We study the ways in which we can use data to understand human behavior, and we address questions about how data and data processing are shaping how we work, how we live, and what it means to be a person in a networked, digitized world. We also design and build new tools for using data collections inside and outside of the University.
Our projects include uncovering the pattern of official secrecy by examining databases of declassified documents, a personalized news engine that creates a kind of algorithmic editorial voice, and a visual study of Thomson-Reuter’s Web of Science. Columbia has a long track record of startups in the new media field, including Newsblaster, MPEG, Dygest, and Musically Intelligent Machines.
We are a diverse group of creative technologists, designers and scientists. with participants from the fields of architecture, the humanities, the social sciences, education, journalism, computer science, and engineering.
This project uses natural language processing to analyze large amounts of textual and speech data, particularly interactive data, to find relations among people, and between people and propositions (such as sentiment or belief), and to identify when such relations change in an unexpected manner.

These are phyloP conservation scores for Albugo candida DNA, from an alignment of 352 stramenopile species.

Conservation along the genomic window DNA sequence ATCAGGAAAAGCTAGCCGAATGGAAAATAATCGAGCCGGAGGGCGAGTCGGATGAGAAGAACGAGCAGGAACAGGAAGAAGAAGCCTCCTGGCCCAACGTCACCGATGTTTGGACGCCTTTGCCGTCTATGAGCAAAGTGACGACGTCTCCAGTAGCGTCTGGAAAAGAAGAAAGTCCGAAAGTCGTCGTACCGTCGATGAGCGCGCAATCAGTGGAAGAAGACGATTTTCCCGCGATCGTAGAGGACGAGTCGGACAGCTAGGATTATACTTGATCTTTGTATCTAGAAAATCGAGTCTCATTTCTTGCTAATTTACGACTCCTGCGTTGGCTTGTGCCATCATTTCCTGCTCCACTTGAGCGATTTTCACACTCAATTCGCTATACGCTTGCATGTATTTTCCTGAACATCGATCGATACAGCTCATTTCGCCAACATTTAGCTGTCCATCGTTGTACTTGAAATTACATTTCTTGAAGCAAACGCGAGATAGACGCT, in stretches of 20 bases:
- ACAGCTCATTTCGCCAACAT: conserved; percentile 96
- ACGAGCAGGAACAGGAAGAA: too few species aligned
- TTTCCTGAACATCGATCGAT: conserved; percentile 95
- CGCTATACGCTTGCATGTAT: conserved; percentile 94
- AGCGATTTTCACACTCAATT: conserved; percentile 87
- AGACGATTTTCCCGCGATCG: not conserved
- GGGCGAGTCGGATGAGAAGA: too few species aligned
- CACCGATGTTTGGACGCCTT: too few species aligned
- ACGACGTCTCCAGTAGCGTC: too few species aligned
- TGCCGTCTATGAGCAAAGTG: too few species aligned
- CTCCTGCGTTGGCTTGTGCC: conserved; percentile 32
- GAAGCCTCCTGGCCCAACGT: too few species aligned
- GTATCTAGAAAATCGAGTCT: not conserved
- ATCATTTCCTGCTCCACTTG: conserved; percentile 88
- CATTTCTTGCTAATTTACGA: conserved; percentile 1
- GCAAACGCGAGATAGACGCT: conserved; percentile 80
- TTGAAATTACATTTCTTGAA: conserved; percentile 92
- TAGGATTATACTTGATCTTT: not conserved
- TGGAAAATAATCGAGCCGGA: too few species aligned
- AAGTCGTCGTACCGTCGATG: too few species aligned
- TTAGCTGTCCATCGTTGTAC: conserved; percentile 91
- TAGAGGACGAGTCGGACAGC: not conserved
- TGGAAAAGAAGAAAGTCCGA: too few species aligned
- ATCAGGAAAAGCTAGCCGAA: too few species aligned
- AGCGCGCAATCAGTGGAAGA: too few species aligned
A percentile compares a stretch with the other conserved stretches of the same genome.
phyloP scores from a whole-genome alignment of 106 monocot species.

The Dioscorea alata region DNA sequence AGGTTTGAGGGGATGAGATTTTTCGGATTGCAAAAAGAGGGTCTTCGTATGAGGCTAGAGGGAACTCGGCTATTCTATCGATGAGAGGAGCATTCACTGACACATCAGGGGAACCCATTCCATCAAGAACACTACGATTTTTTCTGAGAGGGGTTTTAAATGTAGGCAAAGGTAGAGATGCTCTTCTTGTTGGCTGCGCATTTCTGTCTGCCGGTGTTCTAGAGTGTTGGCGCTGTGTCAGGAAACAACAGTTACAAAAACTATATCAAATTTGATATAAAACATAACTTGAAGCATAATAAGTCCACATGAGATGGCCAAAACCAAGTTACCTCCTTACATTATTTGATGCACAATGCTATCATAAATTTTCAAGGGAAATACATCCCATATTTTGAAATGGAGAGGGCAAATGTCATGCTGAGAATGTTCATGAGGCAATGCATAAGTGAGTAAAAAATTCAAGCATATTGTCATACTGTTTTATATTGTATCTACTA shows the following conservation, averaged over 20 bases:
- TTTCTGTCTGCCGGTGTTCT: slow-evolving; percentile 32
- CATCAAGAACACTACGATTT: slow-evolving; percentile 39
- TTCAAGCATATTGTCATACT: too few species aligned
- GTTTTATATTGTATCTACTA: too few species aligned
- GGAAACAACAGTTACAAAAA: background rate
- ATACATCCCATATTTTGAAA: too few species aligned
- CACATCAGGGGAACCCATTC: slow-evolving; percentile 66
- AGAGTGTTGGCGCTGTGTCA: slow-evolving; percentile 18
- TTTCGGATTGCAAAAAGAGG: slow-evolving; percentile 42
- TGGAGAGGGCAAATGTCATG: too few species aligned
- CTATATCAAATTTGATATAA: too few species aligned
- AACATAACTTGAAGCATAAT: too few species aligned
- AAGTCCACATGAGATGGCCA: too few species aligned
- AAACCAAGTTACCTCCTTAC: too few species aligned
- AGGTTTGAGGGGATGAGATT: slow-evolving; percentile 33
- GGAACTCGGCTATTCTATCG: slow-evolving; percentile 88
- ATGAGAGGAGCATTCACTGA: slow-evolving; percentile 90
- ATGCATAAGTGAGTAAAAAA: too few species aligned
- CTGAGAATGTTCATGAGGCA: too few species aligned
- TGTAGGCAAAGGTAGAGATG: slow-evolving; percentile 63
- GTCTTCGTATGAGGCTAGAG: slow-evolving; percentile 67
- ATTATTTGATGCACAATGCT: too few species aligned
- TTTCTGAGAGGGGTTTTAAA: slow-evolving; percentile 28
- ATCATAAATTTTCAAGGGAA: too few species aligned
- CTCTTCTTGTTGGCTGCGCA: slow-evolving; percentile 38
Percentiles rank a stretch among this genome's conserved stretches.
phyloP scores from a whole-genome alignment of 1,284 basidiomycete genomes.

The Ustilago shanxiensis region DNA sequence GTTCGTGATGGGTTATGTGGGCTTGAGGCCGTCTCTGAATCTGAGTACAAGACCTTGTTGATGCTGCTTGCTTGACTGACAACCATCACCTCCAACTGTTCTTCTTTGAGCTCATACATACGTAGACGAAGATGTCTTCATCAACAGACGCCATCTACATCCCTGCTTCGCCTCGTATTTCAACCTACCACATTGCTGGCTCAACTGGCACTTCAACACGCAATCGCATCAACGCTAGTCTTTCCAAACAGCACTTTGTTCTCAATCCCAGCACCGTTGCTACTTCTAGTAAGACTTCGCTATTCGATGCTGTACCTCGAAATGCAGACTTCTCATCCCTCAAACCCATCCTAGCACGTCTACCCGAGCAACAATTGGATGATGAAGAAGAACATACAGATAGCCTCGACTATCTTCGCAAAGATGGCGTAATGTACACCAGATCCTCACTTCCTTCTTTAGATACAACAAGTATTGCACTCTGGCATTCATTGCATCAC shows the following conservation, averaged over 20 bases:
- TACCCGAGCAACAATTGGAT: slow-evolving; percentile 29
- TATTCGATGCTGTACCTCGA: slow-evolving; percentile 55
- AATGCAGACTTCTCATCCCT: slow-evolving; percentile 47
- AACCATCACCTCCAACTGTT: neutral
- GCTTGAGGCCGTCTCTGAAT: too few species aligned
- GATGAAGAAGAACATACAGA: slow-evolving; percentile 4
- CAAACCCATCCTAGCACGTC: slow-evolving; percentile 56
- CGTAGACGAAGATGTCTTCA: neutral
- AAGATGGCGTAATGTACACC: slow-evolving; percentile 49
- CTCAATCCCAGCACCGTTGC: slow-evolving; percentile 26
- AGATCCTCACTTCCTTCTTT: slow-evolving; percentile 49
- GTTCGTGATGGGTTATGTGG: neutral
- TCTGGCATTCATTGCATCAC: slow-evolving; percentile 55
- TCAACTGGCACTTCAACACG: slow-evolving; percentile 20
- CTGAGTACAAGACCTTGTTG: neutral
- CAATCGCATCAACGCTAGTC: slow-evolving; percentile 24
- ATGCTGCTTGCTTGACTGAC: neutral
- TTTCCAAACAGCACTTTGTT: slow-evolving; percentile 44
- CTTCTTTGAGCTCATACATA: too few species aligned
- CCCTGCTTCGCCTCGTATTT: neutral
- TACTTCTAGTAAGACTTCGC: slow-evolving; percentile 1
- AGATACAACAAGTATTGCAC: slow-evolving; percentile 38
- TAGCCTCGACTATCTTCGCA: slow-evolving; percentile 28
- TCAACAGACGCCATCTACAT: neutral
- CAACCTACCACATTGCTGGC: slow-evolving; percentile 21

The enormous growth in the number of official documents – many of them withheld from scholars and journalists even decades later – has raised serious concerns about whether traditional research methods are adequate for ensuring government accountability. But the millions of documents that have been released, often in digital form, also create opportunities to use natural language processing and statistical/machine learning to explore the historical record in very new ways.
This is an NSF-funded project at LabROSA concerned with separating and recognizing acoustic sources in complex, real-world mixtures.
Center for Spatial Research
Columbia’s Groups for Experimental Methods in the Humanities EdLab
Interdisciplinary Center for Innovative Theories and Empirics
Lab for Recognition and Organization of Speech and Audio
Written Interaction and Social Relations